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He's already done more this night than any good man should have to do. But, though his soul remains, he lost the right to any pretence of goodness long ago, in dark cellars with blood-covered circles and blood-covered demons and his blood-covered hands.

So he climbs. Climbs as fast as he can to the tower's top. Climbs to do his second murder tonight and to soak his hands in more innocent blood.

She's there, feet dripping with red life, dress soaked in it.

And she is there. His Slayer, his charge, his friend, his beloved child.

But she's also Dawn's sister, and she'll never let him do this.

They both know it. They begin the fight without a word: she unarmed and he with a makeshift staff, a metal pole salvaged from the building site.

Her blows are desperately strong, but there's little hesitations before each strike; a disruption to the flow of a fight, as if she's having to convince herself to throw each punch and kick. She fights … for her sister? For the part of her she says she feels in the girl? To feel that there's something right she can hold onto when she's confessed she can't tell that any more? To die, to end her life, or to fulfil the prophecy that death shall be her gift? For the sake of all these things? He can't tell, and wishes he could. Once, he thinks, he might have been able to. Not at first, when he thought of her as a renegade, and not recently as they've pulled apart. But there was a time when they knew and trusted each other so well …

And what's happened to him? What pulled him onto this path? There was his oath, sworn to protect the world, and that's what he told her just hours ago. But that's only one of a web which tries to bind him, convictions taken on in times of surety which now seem so distant. Yet the hardest strand to struggle against was made only two years ago. After the Cruciamentum, he swore that he would never pain his child so again, never more enact such a terrible betrayal.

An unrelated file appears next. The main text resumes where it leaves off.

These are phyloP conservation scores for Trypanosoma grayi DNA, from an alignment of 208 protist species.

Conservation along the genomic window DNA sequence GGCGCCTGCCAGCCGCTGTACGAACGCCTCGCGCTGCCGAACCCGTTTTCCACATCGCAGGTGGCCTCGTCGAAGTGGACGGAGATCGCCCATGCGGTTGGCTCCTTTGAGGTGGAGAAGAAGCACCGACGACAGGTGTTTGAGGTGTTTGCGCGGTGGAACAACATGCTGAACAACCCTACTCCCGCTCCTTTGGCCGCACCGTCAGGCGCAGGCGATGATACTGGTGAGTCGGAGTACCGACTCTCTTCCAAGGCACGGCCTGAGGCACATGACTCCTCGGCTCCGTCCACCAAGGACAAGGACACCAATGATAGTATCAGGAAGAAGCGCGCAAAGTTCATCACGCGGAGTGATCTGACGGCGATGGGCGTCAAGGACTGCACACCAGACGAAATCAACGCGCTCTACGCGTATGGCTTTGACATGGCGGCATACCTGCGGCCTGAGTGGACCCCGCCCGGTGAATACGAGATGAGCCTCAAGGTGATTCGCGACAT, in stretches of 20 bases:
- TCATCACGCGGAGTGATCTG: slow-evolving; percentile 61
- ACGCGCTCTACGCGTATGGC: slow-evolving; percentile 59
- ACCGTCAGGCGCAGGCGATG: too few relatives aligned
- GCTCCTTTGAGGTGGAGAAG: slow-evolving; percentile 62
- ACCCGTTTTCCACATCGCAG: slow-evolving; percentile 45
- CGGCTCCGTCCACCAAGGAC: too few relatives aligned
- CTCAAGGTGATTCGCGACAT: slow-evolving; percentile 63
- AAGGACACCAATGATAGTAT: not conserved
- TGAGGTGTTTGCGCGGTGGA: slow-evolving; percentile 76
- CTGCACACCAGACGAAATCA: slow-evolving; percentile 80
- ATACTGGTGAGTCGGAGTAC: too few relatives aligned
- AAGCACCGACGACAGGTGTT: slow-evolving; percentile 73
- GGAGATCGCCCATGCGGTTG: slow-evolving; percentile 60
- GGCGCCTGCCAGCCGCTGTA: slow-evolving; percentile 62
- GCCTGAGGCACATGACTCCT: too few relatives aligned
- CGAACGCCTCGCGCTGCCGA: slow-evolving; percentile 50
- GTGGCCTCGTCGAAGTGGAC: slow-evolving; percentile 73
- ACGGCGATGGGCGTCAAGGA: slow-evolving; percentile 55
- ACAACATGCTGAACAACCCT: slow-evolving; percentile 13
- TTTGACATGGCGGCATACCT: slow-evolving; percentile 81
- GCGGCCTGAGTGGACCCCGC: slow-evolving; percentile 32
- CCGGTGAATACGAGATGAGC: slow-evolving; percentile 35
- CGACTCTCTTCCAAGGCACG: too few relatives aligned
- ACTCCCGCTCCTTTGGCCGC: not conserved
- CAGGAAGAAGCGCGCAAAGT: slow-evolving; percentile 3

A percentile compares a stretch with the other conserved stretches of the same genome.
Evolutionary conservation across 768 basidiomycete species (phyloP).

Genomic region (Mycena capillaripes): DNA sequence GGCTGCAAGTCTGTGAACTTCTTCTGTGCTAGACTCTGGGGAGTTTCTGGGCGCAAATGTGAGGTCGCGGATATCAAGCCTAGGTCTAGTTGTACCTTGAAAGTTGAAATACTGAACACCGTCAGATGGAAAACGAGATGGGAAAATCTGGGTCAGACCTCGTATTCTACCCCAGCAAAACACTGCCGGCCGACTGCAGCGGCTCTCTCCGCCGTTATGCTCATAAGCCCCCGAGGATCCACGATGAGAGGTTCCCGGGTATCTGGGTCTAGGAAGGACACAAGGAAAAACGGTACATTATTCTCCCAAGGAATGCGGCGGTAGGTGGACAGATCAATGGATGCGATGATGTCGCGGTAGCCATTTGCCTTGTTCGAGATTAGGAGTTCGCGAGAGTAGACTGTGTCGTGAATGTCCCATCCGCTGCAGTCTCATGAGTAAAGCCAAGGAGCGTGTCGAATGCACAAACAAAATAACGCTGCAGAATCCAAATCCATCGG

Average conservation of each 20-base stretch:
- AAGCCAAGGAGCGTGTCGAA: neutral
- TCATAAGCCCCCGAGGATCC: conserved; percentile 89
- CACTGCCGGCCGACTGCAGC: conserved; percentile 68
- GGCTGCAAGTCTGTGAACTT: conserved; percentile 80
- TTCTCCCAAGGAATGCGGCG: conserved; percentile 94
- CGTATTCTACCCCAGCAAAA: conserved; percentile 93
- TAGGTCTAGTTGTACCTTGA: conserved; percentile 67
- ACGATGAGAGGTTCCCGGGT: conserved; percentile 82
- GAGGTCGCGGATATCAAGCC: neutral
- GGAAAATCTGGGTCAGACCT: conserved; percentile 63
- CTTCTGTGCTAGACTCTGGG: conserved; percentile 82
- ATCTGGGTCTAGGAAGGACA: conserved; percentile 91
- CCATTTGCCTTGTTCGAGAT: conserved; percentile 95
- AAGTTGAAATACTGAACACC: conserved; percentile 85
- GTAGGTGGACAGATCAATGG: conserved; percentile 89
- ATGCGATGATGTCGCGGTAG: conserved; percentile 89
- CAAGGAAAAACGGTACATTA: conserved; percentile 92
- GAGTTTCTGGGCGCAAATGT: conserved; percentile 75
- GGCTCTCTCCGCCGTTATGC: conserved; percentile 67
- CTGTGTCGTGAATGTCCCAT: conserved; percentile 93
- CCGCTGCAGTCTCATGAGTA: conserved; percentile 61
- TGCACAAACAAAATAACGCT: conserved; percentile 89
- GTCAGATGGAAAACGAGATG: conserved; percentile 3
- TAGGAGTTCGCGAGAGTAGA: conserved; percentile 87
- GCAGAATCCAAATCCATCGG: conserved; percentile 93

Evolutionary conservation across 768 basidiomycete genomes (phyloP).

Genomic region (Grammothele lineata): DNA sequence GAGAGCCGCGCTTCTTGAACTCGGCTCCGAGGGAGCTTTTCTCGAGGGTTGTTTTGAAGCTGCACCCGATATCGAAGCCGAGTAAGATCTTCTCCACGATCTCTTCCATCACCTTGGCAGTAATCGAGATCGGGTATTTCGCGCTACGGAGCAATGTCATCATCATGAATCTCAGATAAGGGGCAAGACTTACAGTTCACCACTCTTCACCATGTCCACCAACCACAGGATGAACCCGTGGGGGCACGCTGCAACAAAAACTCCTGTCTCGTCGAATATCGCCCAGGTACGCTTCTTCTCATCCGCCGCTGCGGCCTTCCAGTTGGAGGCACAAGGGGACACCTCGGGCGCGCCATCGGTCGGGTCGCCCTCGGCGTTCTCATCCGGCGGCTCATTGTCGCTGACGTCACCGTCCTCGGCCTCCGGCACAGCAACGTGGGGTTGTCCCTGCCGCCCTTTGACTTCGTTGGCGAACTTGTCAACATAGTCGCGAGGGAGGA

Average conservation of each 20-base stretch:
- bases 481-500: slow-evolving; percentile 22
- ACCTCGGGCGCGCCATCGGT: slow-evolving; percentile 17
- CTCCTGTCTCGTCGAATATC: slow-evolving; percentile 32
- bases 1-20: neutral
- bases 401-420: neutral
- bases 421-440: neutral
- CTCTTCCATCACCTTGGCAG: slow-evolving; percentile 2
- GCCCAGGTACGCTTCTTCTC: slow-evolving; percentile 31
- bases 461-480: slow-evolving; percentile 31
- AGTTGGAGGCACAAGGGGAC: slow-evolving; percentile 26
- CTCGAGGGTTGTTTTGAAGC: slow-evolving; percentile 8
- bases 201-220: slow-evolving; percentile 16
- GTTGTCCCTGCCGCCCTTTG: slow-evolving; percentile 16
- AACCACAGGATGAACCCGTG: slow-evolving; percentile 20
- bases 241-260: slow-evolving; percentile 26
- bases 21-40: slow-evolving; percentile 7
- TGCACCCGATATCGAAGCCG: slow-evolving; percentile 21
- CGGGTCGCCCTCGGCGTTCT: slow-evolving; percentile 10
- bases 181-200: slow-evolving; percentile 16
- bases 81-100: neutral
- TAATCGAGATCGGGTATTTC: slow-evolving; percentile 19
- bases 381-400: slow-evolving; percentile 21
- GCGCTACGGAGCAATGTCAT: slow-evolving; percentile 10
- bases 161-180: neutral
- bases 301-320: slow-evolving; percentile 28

In the end, though, he thinks that he has brushed all the spider-strands away, the past cast aside. He told her the cold logic earlier: that Dawn could die one way or another, and that the second would see all the worlds die with her. It would see her dead in a futile attempt to protect her sister.

And that, perhaps, is the heart of it. No oath, no ideal could turn him against his Slayer but she herself. For her sake he fights, so that she can live.

She's tired. She's gone fist to fist with a hellgod, and had to do it too many times in the last week. Her form is off, and her balance imperfect. He trained her, knows every art she shifts through at desperate speed. He keeps her at a distance as best he can with the staff, compensating for her swiftness by moving as little as possible. Every high kick met by the tiniest shift to deflect the blow just far enough. The cramped space on the shaking bridge slows her, allows him to hold her off when open ground would see him dead in ten seconds.

But, for all that, he knows he can't win. This is human against slayer – a tired, middle-aged man against a hero of legend. He's thrown himself into the fight anyway because he cannot give up on her, but victory was never on the cards.

He puts every bit of his skill into this, runs all the remnants of his magic through his veins to push his muscles beyond their limits. For twenty seconds, thirty seconds, a minute, two, he fights a Slayer.

Then he, as he knew he would, dies. A serpent-swift blow goes unblocked. It hammers into him, crushes the air from his lungs and slams his heart out of rhythm. He falls to his knees, grasping at his chest. And so Giles gasps out his last breath.

But.

So long as the portal is open, the blood flows. No matter the careful shallowness of the cuts, this time and this place demands the energy of the Key. He's fought not to kill Dawn himself, but to let her die. And blood has streamed out and dripped and fallen. Dawn sucuumbs quietly, slipping through shock into unconsciousness and then a deeper, final sleep. And with the last of it, the gate snaps shut.

Two lives sacrificed for the world, they'll say. But, really, it was two lives given for one. They both died for her. For Buffy.